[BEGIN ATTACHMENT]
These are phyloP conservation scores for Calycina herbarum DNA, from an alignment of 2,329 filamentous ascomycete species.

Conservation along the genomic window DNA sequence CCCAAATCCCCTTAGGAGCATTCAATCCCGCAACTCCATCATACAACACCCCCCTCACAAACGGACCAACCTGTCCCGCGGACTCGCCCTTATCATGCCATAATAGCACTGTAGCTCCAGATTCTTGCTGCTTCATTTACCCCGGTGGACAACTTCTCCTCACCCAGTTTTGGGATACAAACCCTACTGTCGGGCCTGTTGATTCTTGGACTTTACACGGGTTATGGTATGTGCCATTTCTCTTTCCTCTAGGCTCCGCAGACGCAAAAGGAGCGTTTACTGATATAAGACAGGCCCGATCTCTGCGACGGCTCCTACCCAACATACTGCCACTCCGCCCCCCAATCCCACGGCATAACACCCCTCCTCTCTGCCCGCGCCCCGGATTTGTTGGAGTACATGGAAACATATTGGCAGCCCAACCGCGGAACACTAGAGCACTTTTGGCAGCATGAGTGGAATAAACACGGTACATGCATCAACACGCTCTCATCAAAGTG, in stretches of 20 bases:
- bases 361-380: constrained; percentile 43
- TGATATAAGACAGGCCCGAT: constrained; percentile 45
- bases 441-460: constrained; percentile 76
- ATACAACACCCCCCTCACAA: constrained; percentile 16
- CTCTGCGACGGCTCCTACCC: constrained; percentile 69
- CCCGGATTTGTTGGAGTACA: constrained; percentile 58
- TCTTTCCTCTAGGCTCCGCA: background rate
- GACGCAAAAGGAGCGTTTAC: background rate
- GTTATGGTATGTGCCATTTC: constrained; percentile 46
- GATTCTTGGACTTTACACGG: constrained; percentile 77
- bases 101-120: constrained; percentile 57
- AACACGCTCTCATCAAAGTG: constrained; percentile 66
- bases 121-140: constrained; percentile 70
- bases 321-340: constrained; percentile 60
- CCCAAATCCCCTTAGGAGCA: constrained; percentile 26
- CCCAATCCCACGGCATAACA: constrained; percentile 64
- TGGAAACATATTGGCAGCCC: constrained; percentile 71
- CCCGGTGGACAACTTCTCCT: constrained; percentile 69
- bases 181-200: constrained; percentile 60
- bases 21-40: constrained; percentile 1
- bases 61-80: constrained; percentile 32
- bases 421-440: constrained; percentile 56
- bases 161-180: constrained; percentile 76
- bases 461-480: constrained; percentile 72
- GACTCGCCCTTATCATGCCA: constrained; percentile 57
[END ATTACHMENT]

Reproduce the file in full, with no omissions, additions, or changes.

These are phyloP conservation scores for Calycina herbarum DNA, from an alignment of 2,329 filamentous ascomycete species.

Conservation along the genomic window DNA sequence CCCAAATCCCCTTAGGAGCATTCAATCCCGCAACTCCATCATACAACACCCCCCTCACAAACGGACCAACCTGTCCCGCGGACTCGCCCTTATCATGCCATAATAGCACTGTAGCTCCAGATTCTTGCTGCTTCATTTACCCCGGTGGACAACTTCTCCTCACCCAGTTTTGGGATACAAACCCTACTGTCGGGCCTGTTGATTCTTGGACTTTACACGGGTTATGGTATGTGCCATTTCTCTTTCCTCTAGGCTCCGCAGACGCAAAAGGAGCGTTTACTGATATAAGACAGGCCCGATCTCTGCGACGGCTCCTACCCAACATACTGCCACTCCGCCCCCCAATCCCACGGCATAACACCCCTCCTCTCTGCCCGCGCCCCGGATTTGTTGGAGTACATGGAAACATATTGGCAGCCCAACCGCGGAACACTAGAGCACTTTTGGCAGCATGAGTGGAATAAACACGGTACATGCATCAACACGCTCTCATCAAAGTG, in stretches of 20 bases:
- bases 361-380: constrained; percentile 43
- TGATATAAGACAGGCCCGAT: constrained; percentile 45
- bases 441-460: constrained; percentile 76
- ATACAACACCCCCCTCACAA: constrained; percentile 16
- CTCTGCGACGGCTCCTACCC: constrained; percentile 69
- CCCGGATTTGTTGGAGTACA: constrained; percentile 58
- TCTTTCCTCTAGGCTCCGCA: background rate
- GACGCAAAAGGAGCGTTTAC: background rate
- GTTATGGTATGTGCCATTTC: constrained; percentile 46
- GATTCTTGGACTTTACACGG: constrained; percentile 77
- bases 101-120: constrained; percentile 57
- AACACGCTCTCATCAAAGTG: constrained; percentile 66
- bases 121-140: constrained; percentile 70
- bases 321-340: constrained; percentile 60
- CCCAAATCCCCTTAGGAGCA: constrained; percentile 26
- CCCAATCCCACGGCATAACA: constrained; percentile 64
- TGGAAACATATTGGCAGCCC: constrained; percentile 71
- CCCGGTGGACAACTTCTCCT: constrained; percentile 69
- bases 181-200: constrained; percentile 60
- bases 21-40: constrained; percentile 1
- bases 61-80: constrained; percentile 32
- bases 421-440: constrained; percentile 56
- bases 161-180: constrained; percentile 76
- bases 461-480: constrained; percentile 72
- GACTCGCCCTTATCATGCCA: constrained; percentile 57